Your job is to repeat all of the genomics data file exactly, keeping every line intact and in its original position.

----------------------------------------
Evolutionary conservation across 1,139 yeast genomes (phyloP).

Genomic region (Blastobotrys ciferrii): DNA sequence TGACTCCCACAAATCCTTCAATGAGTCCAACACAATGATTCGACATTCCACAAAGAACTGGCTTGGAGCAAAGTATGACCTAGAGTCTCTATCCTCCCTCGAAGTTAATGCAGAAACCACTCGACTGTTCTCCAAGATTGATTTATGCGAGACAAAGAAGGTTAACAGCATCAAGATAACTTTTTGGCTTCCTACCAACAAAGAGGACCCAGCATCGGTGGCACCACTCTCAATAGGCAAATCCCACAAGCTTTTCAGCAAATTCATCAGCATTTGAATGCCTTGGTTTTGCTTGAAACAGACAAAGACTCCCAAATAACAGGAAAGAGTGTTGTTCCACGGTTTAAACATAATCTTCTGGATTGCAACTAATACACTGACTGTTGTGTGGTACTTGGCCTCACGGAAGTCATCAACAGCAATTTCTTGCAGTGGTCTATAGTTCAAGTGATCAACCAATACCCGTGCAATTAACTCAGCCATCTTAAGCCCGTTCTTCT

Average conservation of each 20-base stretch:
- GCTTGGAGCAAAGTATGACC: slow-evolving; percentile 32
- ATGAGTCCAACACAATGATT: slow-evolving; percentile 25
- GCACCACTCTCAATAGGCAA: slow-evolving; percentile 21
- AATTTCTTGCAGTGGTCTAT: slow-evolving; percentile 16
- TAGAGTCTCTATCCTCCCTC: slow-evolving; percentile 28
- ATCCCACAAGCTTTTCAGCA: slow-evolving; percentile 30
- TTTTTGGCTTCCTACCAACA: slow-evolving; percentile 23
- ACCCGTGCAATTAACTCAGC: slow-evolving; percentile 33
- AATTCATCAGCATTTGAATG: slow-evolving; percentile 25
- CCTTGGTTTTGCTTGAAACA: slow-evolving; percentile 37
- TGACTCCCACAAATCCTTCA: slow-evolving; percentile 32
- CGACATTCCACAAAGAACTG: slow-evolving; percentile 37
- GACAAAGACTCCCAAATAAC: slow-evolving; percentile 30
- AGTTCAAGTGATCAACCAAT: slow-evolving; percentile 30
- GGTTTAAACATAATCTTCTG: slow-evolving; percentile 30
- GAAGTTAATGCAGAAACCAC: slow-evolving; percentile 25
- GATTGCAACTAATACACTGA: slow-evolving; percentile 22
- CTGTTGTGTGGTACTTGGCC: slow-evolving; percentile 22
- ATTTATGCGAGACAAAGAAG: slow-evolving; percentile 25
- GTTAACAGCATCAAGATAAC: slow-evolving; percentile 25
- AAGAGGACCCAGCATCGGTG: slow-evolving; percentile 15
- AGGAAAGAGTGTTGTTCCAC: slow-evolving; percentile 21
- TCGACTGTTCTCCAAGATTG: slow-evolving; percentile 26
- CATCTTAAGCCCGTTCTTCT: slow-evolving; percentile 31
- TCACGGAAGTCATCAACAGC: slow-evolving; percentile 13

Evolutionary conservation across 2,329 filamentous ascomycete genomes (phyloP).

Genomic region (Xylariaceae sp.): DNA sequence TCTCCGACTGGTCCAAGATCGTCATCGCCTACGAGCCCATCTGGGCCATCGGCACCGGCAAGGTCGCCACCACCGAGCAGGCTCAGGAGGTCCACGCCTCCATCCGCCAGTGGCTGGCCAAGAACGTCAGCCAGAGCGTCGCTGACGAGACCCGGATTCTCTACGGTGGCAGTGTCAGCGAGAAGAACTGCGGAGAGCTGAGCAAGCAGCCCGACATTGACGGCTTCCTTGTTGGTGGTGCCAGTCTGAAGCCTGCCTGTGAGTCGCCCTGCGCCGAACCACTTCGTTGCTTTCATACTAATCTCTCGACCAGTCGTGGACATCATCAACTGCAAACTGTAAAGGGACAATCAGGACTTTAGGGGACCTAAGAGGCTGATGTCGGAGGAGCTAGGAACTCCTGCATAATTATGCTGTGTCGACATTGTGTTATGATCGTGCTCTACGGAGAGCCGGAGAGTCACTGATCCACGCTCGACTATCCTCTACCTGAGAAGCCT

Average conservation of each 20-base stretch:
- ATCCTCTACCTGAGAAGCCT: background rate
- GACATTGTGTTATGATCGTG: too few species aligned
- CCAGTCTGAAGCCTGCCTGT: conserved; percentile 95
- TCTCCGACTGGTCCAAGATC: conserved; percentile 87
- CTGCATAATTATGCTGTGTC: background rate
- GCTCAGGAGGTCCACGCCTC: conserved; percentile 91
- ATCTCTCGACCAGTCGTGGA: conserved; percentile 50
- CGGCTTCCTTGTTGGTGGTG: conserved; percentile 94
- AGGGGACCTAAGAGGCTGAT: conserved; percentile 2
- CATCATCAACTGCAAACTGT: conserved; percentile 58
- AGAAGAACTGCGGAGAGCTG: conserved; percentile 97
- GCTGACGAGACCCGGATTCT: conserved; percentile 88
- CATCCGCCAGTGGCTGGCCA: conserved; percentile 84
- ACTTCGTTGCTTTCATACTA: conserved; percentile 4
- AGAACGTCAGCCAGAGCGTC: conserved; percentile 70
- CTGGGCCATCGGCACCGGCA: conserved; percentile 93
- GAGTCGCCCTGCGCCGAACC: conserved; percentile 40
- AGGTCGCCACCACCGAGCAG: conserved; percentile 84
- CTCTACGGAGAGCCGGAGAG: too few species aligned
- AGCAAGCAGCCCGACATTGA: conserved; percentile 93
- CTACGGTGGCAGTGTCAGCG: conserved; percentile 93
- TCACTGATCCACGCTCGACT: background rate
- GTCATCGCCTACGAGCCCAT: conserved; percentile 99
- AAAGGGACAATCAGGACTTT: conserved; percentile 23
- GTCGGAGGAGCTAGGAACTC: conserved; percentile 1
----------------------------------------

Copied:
Evolutionary conservation across 1,139 yeast genomes (phyloP).

Genomic region (Blastobotrys ciferrii): DNA sequence TGACTCCCACAAATCCTTCAATGAGTCCAACACAATGATTCGACATTCCACAAAGAACTGGCTTGGAGCAAAGTATGACCTAGAGTCTCTATCCTCCCTCGAAGTTAATGCAGAAACCACTCGACTGTTCTCCAAGATTGATTTATGCGAGACAAAGAAGGTTAACAGCATCAAGATAACTTTTTGGCTTCCTACCAACAAAGAGGACCCAGCATCGGTGGCACCACTCTCAATAGGCAAATCCCACAAGCTTTTCAGCAAATTCATCAGCATTTGAATGCCTTGGTTTTGCTTGAAACAGACAAAGACTCCCAAATAACAGGAAAGAGTGTTGTTCCACGGTTTAAACATAATCTTCTGGATTGCAACTAATACACTGACTGTTGTGTGGTACTTGGCCTCACGGAAGTCATCAACAGCAATTTCTTGCAGTGGTCTATAGTTCAAGTGATCAACCAATACCCGTGCAATTAACTCAGCCATCTTAAGCCCGTTCTTCT

Average conservation of each 20-base stretch:
- GCTTGGAGCAAAGTATGACC: slow-evolving; percentile 32
- ATGAGTCCAACACAATGATT: slow-evolving; percentile 25
- GCACCACTCTCAATAGGCAA: slow-evolving; percentile 21
- AATTTCTTGCAGTGGTCTAT: slow-evolving; percentile 16
- TAGAGTCTCTATCCTCCCTC: slow-evolving; percentile 28
- ATCCCACAAGCTTTTCAGCA: slow-evolving; percentile 30
- TTTTTGGCTTCCTACCAACA: slow-evolving; percentile 23
- ACCCGTGCAATTAACTCAGC: slow-evolving; percentile 33
- AATTCATCAGCATTTGAATG: slow-evolving; percentile 25
- CCTTGGTTTTGCTTGAAACA: slow-evolving; percentile 37
- TGACTCCCACAAATCCTTCA: slow-evolving; percentile 32
- CGACATTCCACAAAGAACTG: slow-evolving; percentile 37
- GACAAAGACTCCCAAATAAC: slow-evolving; percentile 30
- AGTTCAAGTGATCAACCAAT: slow-evolving; percentile 30
- GGTTTAAACATAATCTTCTG: slow-evolving; percentile 30
- GAAGTTAATGCAGAAACCAC: slow-evolving; percentile 25
- GATTGCAACTAATACACTGA: slow-evolving; percentile 22
- CTGTTGTGTGGTACTTGGCC: slow-evolving; percentile 22
- ATTTATGCGAGACAAAGAAG: slow-evolving; percentile 25
- GTTAACAGCATCAAGATAAC: slow-evolving; percentile 25
- AAGAGGACCCAGCATCGGTG: slow-evolving; percentile 15
- AGGAAAGAGTGTTGTTCCAC: slow-evolving; percentile 21
- TCGACTGTTCTCCAAGATTG: slow-evolving; percentile 26
- CATCTTAAGCCCGTTCTTCT: slow-evolving; percentile 31
- TCACGGAAGTCATCAACAGC: slow-evolving; percentile 13

Evolutionary conservation across 2,329 filamentous ascomycete genomes (phyloP).

Genomic region (Xylariaceae sp.): DNA sequence TCTCCGACTGGTCCAAGATCGTCATCGCCTACGAGCCCATCTGGGCCATCGGCACCGGCAAGGTCGCCACCACCGAGCAGGCTCAGGAGGTCCACGCCTCCATCCGCCAGTGGCTGGCCAAGAACGTCAGCCAGAGCGTCGCTGACGAGACCCGGATTCTCTACGGTGGCAGTGTCAGCGAGAAGAACTGCGGAGAGCTGAGCAAGCAGCCCGACATTGACGGCTTCCTTGTTGGTGGTGCCAGTCTGAAGCCTGCCTGTGAGTCGCCCTGCGCCGAACCACTTCGTTGCTTTCATACTAATCTCTCGACCAGTCGTGGACATCATCAACTGCAAACTGTAAAGGGACAATCAGGACTTTAGGGGACCTAAGAGGCTGATGTCGGAGGAGCTAGGAACTCCTGCATAATTATGCTGTGTCGACATTGTGTTATGATCGTGCTCTACGGAGAGCCGGAGAGTCACTGATCCACGCTCGACTATCCTCTACCTGAGAAGCCT

Average conservation of each 20-base stretch:
- ATCCTCTACCTGAGAAGCCT: background rate
- GACATTGTGTTATGATCGTG: too few species aligned
- CCAGTCTGAAGCCTGCCTGT: conserved; percentile 95
- TCTCCGACTGGTCCAAGATC: conserved; percentile 87
- CTGCATAATTATGCTGTGTC: background rate
- GCTCAGGAGGTCCACGCCTC: conserved; percentile 91
- ATCTCTCGACCAGTCGTGGA: conserved; percentile 50
- CGGCTTCCTTGTTGGTGGTG: conserved; percentile 94
- AGGGGACCTAAGAGGCTGAT: conserved; percentile 2
- CATCATCAACTGCAAACTGT: conserved; percentile 58
- AGAAGAACTGCGGAGAGCTG: conserved; percentile 97
- GCTGACGAGACCCGGATTCT: conserved; percentile 88
- CATCCGCCAGTGGCTGGCCA: conserved; percentile 84
- ACTTCGTTGCTTTCATACTA: conserved; percentile 4
- AGAACGTCAGCCAGAGCGTC: conserved; percentile 70
- CTGGGCCATCGGCACCGGCA: conserved; percentile 93
- GAGTCGCCCTGCGCCGAACC: conserved; percentile 40
- AGGTCGCCACCACCGAGCAG: conserved; percentile 84
- CTCTACGGAGAGCCGGAGAG: too few species aligned
- AGCAAGCAGCCCGACATTGA: conserved; percentile 93
- CTACGGTGGCAGTGTCAGCG: conserved; percentile 93
- TCACTGATCCACGCTCGACT: background rate
- GTCATCGCCTACGAGCCCAT: conserved; percentile 99
- AAAGGGACAATCAGGACTTT: conserved; percentile 23
- GTCGGAGGAGCTAGGAACTC: conserved; percentile 1